Many consumers don’t truly look at what they’re eating. They pick up a box of cereal because it says “natural” or “heart-healthy”, but they don’t really understand the nutrition labels. This article will teach you tips and tricks to understand food labels.
The top section of a nutrition label typically gives you serving size, calories, and nutrient information. The bottom part contains daily values (DVs) for 2,000 and 2,500 calorie diets. This footnote provides recommended dietary information for important nutrients, such as fats, sodium, and fiber.
When reading a food label, start by looking at the serving size. How many cups or ounces are in a serving? How many servings are there per container? This helps you to understand portion sizes. If you buy a big bag of chips or make pasta with sauce, try to make sure that you’re watching your portion sizes. Recognize that if you eat half of a large bag of chips, it typically contains multiple portions. The size of the serving influences the number of calories and all the nutrient amounts listed on the top part of the label. Pay attention to serving sizes, for it can double the calories and nutrient numbers, including %Daily Values.
Next, look at calories and calories from fat. Calories show how much energy you will get from a serving of the grocery. Many people consume more calories than they need, without consuming proper amounts of nutrients. It is important to remember that the number of servings you consume determines the number of calories you eat, or your portion size. A general idea is that 400 calories is quite high, 100 is moderate, and 40 is low. Eating too many calories per day is linked to obesity. General references on nutrition labels are based on 2,000 calorie diets.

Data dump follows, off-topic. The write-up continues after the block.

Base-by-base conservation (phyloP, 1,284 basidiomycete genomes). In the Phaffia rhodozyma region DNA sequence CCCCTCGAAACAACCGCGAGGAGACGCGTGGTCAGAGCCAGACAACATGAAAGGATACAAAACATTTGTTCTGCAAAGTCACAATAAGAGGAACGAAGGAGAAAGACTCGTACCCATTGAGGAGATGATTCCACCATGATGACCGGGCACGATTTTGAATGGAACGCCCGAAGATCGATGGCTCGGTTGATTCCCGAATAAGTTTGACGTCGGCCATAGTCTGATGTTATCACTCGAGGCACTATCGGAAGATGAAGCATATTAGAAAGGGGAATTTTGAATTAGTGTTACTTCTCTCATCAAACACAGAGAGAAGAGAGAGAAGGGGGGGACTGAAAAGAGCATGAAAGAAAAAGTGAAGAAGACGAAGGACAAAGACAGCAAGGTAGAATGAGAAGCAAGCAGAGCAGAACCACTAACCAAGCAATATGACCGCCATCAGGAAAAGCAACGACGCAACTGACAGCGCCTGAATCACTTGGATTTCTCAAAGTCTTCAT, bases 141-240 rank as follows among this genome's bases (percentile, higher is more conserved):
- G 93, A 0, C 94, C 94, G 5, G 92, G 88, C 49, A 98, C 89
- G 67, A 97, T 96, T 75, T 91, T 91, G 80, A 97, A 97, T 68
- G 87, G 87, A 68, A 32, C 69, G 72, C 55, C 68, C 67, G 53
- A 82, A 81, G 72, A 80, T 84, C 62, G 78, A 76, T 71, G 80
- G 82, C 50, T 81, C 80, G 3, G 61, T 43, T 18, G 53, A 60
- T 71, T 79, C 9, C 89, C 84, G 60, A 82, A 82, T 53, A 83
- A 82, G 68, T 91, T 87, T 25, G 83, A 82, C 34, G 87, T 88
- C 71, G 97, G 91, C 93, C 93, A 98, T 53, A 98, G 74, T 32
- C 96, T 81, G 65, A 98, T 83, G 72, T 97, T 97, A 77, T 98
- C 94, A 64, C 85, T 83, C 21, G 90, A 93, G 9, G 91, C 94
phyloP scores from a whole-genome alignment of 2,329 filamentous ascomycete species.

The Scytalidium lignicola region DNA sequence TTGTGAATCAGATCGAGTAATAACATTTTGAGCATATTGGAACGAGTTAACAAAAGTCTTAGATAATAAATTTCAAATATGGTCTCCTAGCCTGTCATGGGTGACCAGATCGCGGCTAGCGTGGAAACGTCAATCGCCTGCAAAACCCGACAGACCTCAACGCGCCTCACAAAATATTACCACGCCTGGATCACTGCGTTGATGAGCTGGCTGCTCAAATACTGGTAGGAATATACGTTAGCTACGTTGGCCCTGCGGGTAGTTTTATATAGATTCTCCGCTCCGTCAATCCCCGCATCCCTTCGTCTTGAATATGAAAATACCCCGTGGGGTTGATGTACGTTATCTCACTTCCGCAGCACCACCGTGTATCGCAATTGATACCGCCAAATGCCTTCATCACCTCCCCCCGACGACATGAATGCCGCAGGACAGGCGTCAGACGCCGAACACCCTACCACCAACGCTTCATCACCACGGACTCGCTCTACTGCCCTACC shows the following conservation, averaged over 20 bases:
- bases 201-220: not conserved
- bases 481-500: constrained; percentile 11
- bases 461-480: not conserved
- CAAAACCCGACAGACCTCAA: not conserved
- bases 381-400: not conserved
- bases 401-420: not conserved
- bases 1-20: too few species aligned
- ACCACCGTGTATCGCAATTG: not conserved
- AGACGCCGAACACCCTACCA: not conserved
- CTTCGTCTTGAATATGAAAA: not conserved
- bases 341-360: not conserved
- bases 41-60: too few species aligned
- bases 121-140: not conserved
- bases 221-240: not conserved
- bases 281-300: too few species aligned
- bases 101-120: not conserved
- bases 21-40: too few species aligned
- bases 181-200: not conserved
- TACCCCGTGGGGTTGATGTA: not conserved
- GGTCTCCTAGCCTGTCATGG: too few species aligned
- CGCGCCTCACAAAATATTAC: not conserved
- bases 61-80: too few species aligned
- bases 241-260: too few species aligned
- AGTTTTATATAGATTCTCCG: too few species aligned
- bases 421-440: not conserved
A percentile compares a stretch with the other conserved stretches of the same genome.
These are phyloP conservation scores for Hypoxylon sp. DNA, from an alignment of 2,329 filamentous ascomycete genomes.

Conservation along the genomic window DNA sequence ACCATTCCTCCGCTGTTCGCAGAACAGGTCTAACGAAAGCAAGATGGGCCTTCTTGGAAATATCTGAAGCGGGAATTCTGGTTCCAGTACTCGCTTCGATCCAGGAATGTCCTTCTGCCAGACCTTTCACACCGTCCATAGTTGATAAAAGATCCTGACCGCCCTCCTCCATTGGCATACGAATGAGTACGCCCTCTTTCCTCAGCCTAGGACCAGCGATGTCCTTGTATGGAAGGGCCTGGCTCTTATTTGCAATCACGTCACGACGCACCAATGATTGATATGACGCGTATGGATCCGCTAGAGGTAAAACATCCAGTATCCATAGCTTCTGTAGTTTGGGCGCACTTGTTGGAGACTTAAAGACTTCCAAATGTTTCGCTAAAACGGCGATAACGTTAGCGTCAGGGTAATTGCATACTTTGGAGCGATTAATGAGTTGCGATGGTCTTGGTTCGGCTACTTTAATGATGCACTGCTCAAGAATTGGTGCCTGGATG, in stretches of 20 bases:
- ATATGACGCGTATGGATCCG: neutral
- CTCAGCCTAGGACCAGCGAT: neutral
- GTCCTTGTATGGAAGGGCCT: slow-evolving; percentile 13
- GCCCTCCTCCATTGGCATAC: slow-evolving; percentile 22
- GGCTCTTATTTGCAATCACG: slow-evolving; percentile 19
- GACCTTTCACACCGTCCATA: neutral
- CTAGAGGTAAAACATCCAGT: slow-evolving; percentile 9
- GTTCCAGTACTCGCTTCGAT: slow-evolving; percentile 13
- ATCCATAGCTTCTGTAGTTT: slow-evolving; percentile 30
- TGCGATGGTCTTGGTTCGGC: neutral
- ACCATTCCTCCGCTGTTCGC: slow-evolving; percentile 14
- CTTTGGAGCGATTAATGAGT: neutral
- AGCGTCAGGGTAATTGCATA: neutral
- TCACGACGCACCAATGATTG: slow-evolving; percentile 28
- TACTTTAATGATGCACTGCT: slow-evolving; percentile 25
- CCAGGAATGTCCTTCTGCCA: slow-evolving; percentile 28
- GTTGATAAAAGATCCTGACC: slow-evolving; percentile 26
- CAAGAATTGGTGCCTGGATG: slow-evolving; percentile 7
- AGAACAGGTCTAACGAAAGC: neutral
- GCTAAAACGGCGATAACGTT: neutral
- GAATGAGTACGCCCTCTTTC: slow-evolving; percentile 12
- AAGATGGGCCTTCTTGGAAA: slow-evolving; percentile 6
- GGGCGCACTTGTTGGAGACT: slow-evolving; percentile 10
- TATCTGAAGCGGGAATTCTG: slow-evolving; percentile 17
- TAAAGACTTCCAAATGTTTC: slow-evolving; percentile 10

Make sure to try to limit Total, Saturated, and Trans fat as well as Cholesterol and Sodium. Eating too much can increase your risk of certain chronic diseases, cancers, and high blood pressure. Health experts will recommend that you keep your intake of saturated fat, trans fat, and cholesterol as low as possible. On the other hand, the bottom of the food labels show Vitamins, Calcium, Iron, and Dietary Fiber, which most Americans do not consume enough of. It is important for us to consume healthy amounts of these because it can reduce risks of diseases and other conditions. For instance, eating enough calcium can prevent osteoporosis. Eating a diet high in dietary fiber can help promote healthy bowel function.
The % Daily Values are based on the Daily Value recommendations for key nutrients but only for a 2,000 calorie daily diet--not 2,500 calories. You, like most people, may not know how many calories you consume in a day. But you can still use the %DV as a frame of reference whether or not you consume more or less than 2,000 calories. The %DV helps you determine if a serving of food is high or low in a nutrient. For quick reference, 5%DV is low, while 20% or more is quite high. The %DV also makes it easy for you to compare one product to a similar product as long as the serving sizes are similar.